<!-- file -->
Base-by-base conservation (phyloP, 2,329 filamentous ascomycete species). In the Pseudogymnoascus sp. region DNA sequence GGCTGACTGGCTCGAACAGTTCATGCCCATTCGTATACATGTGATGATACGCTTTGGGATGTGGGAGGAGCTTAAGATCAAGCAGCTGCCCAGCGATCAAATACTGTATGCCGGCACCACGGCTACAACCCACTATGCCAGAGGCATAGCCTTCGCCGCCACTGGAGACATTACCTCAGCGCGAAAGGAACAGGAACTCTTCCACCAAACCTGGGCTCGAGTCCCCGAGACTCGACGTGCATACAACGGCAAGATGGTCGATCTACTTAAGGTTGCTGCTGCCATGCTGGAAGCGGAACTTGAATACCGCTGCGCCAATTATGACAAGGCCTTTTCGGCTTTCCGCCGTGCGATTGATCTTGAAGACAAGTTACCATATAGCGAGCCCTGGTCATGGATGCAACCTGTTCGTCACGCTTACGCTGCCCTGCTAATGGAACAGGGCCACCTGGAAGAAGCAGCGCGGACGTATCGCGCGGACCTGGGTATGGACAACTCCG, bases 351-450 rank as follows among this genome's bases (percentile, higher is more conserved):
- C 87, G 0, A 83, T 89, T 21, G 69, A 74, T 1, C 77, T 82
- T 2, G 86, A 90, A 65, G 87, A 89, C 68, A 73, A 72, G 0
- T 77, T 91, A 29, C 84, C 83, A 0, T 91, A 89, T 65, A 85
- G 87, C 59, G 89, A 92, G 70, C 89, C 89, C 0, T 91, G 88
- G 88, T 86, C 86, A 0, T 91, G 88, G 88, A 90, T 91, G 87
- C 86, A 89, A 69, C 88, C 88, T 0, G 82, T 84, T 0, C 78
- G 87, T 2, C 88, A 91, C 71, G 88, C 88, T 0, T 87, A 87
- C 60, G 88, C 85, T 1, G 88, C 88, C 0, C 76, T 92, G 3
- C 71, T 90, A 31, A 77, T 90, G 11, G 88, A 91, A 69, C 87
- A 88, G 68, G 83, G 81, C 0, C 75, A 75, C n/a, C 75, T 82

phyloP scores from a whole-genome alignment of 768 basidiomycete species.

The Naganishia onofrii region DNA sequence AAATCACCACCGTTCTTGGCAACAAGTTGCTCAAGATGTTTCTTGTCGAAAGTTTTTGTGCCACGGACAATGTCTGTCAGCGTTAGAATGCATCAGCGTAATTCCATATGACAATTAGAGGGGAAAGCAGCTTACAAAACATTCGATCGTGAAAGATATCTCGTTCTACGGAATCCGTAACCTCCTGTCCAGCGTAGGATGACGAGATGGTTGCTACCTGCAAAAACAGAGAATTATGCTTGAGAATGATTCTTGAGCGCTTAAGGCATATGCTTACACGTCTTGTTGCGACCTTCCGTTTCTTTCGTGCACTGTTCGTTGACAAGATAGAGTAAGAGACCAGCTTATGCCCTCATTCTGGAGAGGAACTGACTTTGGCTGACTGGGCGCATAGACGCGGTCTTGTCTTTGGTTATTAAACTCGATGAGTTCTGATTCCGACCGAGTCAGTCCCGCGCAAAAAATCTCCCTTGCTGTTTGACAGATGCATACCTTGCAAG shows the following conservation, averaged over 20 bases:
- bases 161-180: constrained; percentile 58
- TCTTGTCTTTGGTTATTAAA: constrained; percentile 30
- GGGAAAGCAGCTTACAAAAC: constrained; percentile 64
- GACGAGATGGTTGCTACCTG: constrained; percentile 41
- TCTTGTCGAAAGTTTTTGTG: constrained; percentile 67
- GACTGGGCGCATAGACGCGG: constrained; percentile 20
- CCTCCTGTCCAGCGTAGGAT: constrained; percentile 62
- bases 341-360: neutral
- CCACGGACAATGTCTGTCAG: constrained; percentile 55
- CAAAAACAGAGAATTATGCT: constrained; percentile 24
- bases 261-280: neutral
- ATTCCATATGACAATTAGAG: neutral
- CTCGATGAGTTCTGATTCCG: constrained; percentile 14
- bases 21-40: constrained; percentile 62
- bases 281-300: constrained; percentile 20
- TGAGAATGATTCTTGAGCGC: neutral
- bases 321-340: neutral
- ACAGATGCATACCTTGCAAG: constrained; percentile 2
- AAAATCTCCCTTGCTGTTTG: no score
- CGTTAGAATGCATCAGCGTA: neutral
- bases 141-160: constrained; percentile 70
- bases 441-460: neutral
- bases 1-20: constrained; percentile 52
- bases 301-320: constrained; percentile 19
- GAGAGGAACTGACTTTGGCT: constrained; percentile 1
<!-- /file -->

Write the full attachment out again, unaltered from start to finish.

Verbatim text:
Base-by-base conservation (phyloP, 2,329 filamentous ascomycete species). In the Pseudogymnoascus sp. region DNA sequence GGCTGACTGGCTCGAACAGTTCATGCCCATTCGTATACATGTGATGATACGCTTTGGGATGTGGGAGGAGCTTAAGATCAAGCAGCTGCCCAGCGATCAAATACTGTATGCCGGCACCACGGCTACAACCCACTATGCCAGAGGCATAGCCTTCGCCGCCACTGGAGACATTACCTCAGCGCGAAAGGAACAGGAACTCTTCCACCAAACCTGGGCTCGAGTCCCCGAGACTCGACGTGCATACAACGGCAAGATGGTCGATCTACTTAAGGTTGCTGCTGCCATGCTGGAAGCGGAACTTGAATACCGCTGCGCCAATTATGACAAGGCCTTTTCGGCTTTCCGCCGTGCGATTGATCTTGAAGACAAGTTACCATATAGCGAGCCCTGGTCATGGATGCAACCTGTTCGTCACGCTTACGCTGCCCTGCTAATGGAACAGGGCCACCTGGAAGAAGCAGCGCGGACGTATCGCGCGGACCTGGGTATGGACAACTCCG, bases 351-450 rank as follows among this genome's bases (percentile, higher is more conserved):
- C 87, G 0, A 83, T 89, T 21, G 69, A 74, T 1, C 77, T 82
- T 2, G 86, A 90, A 65, G 87, A 89, C 68, A 73, A 72, G 0
- T 77, T 91, A 29, C 84, C 83, A 0, T 91, A 89, T 65, A 85
- G 87, C 59, G 89, A 92, G 70, C 89, C 89, C 0, T 91, G 88
- G 88, T 86, C 86, A 0, T 91, G 88, G 88, A 90, T 91, G 87
- C 86, A 89, A 69, C 88, C 88, T 0, G 82, T 84, T 0, C 78
- G 87, T 2, C 88, A 91, C 71, G 88, C 88, T 0, T 87, A 87
- C 60, G 88, C 85, T 1, G 88, C 88, C 0, C 76, T 92, G 3
- C 71, T 90, A 31, A 77, T 90, G 11, G 88, A 91, A 69, C 87
- A 88, G 68, G 83, G 81, C 0, C 75, A 75, C n/a, C 75, T 82

phyloP scores from a whole-genome alignment of 768 basidiomycete species.

The Naganishia onofrii region DNA sequence AAATCACCACCGTTCTTGGCAACAAGTTGCTCAAGATGTTTCTTGTCGAAAGTTTTTGTGCCACGGACAATGTCTGTCAGCGTTAGAATGCATCAGCGTAATTCCATATGACAATTAGAGGGGAAAGCAGCTTACAAAACATTCGATCGTGAAAGATATCTCGTTCTACGGAATCCGTAACCTCCTGTCCAGCGTAGGATGACGAGATGGTTGCTACCTGCAAAAACAGAGAATTATGCTTGAGAATGATTCTTGAGCGCTTAAGGCATATGCTTACACGTCTTGTTGCGACCTTCCGTTTCTTTCGTGCACTGTTCGTTGACAAGATAGAGTAAGAGACCAGCTTATGCCCTCATTCTGGAGAGGAACTGACTTTGGCTGACTGGGCGCATAGACGCGGTCTTGTCTTTGGTTATTAAACTCGATGAGTTCTGATTCCGACCGAGTCAGTCCCGCGCAAAAAATCTCCCTTGCTGTTTGACAGATGCATACCTTGCAAG shows the following conservation, averaged over 20 bases:
- bases 161-180: constrained; percentile 58
- TCTTGTCTTTGGTTATTAAA: constrained; percentile 30
- GGGAAAGCAGCTTACAAAAC: constrained; percentile 64
- GACGAGATGGTTGCTACCTG: constrained; percentile 41
- TCTTGTCGAAAGTTTTTGTG: constrained; percentile 67
- GACTGGGCGCATAGACGCGG: constrained; percentile 20
- CCTCCTGTCCAGCGTAGGAT: constrained; percentile 62
- bases 341-360: neutral
- CCACGGACAATGTCTGTCAG: constrained; percentile 55
- CAAAAACAGAGAATTATGCT: constrained; percentile 24
- bases 261-280: neutral
- ATTCCATATGACAATTAGAG: neutral
- CTCGATGAGTTCTGATTCCG: constrained; percentile 14
- bases 21-40: constrained; percentile 62
- bases 281-300: constrained; percentile 20
- TGAGAATGATTCTTGAGCGC: neutral
- bases 321-340: neutral
- ACAGATGCATACCTTGCAAG: constrained; percentile 2
- AAAATCTCCCTTGCTGTTTG: no score
- CGTTAGAATGCATCAGCGTA: neutral
- bases 141-160: constrained; percentile 70
- bases 441-460: neutral
- bases 1-20: constrained; percentile 52
- bases 301-320: constrained; percentile 19
- GAGAGGAACTGACTTTGGCT: constrained; percentile 1